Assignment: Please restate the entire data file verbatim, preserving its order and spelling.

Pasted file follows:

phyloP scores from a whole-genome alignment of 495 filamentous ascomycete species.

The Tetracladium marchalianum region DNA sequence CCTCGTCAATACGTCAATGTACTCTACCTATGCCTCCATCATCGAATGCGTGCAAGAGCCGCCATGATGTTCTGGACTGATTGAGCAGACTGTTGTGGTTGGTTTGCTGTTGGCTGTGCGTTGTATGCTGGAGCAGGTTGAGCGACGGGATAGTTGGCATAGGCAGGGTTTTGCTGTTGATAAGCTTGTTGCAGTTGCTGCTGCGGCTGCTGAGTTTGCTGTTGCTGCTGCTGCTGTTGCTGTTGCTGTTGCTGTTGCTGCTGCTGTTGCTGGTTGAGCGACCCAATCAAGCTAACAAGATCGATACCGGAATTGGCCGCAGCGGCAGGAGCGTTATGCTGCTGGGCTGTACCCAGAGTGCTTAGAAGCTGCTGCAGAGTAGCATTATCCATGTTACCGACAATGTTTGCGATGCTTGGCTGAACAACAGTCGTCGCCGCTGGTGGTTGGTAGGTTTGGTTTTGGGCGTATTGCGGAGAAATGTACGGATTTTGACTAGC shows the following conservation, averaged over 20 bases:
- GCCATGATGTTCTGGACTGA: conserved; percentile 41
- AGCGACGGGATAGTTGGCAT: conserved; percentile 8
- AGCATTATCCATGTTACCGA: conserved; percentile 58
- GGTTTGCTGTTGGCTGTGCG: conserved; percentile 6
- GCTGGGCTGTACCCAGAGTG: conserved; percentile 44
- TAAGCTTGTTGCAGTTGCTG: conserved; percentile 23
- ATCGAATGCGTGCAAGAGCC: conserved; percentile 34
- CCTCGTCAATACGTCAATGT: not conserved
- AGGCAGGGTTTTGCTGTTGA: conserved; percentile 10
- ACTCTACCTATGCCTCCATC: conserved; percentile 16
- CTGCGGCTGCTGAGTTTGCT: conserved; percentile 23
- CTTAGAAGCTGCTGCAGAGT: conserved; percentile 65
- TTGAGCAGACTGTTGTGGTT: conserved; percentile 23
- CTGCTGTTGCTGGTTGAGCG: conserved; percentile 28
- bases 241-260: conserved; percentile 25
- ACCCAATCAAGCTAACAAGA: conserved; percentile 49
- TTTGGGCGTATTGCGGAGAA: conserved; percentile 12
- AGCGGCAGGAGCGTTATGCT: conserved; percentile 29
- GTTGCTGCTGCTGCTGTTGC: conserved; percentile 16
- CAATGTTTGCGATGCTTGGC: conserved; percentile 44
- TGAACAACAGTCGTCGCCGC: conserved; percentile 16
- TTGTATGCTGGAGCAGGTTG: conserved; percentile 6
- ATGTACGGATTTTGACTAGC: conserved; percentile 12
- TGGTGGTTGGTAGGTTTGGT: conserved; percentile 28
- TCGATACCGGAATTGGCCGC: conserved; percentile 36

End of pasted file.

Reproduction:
phyloP scores from a whole-genome alignment of 495 filamentous ascomycete species.

The Tetracladium marchalianum region DNA sequence CCTCGTCAATACGTCAATGTACTCTACCTATGCCTCCATCATCGAATGCGTGCAAGAGCCGCCATGATGTTCTGGACTGATTGAGCAGACTGTTGTGGTTGGTTTGCTGTTGGCTGTGCGTTGTATGCTGGAGCAGGTTGAGCGACGGGATAGTTGGCATAGGCAGGGTTTTGCTGTTGATAAGCTTGTTGCAGTTGCTGCTGCGGCTGCTGAGTTTGCTGTTGCTGCTGCTGCTGTTGCTGTTGCTGTTGCTGTTGCTGCTGCTGTTGCTGGTTGAGCGACCCAATCAAGCTAACAAGATCGATACCGGAATTGGCCGCAGCGGCAGGAGCGTTATGCTGCTGGGCTGTACCCAGAGTGCTTAGAAGCTGCTGCAGAGTAGCATTATCCATGTTACCGACAATGTTTGCGATGCTTGGCTGAACAACAGTCGTCGCCGCTGGTGGTTGGTAGGTTTGGTTTTGGGCGTATTGCGGAGAAATGTACGGATTTTGACTAGC shows the following conservation, averaged over 20 bases:
- GCCATGATGTTCTGGACTGA: conserved; percentile 41
- AGCGACGGGATAGTTGGCAT: conserved; percentile 8
- AGCATTATCCATGTTACCGA: conserved; percentile 58
- GGTTTGCTGTTGGCTGTGCG: conserved; percentile 6
- GCTGGGCTGTACCCAGAGTG: conserved; percentile 44
- TAAGCTTGTTGCAGTTGCTG: conserved; percentile 23
- ATCGAATGCGTGCAAGAGCC: conserved; percentile 34
- CCTCGTCAATACGTCAATGT: not conserved
- AGGCAGGGTTTTGCTGTTGA: conserved; percentile 10
- ACTCTACCTATGCCTCCATC: conserved; percentile 16
- CTGCGGCTGCTGAGTTTGCT: conserved; percentile 23
- CTTAGAAGCTGCTGCAGAGT: conserved; percentile 65
- TTGAGCAGACTGTTGTGGTT: conserved; percentile 23
- CTGCTGTTGCTGGTTGAGCG: conserved; percentile 28
- bases 241-260: conserved; percentile 25
- ACCCAATCAAGCTAACAAGA: conserved; percentile 49
- TTTGGGCGTATTGCGGAGAA: conserved; percentile 12
- AGCGGCAGGAGCGTTATGCT: conserved; percentile 29
- GTTGCTGCTGCTGCTGTTGC: conserved; percentile 16
- CAATGTTTGCGATGCTTGGC: conserved; percentile 44
- TGAACAACAGTCGTCGCCGC: conserved; percentile 16
- TTGTATGCTGGAGCAGGTTG: conserved; percentile 6
- ATGTACGGATTTTGACTAGC: conserved; percentile 12
- TGGTGGTTGGTAGGTTTGGT: conserved; percentile 28
- TCGATACCGGAATTGGCCGC: conserved; percentile 36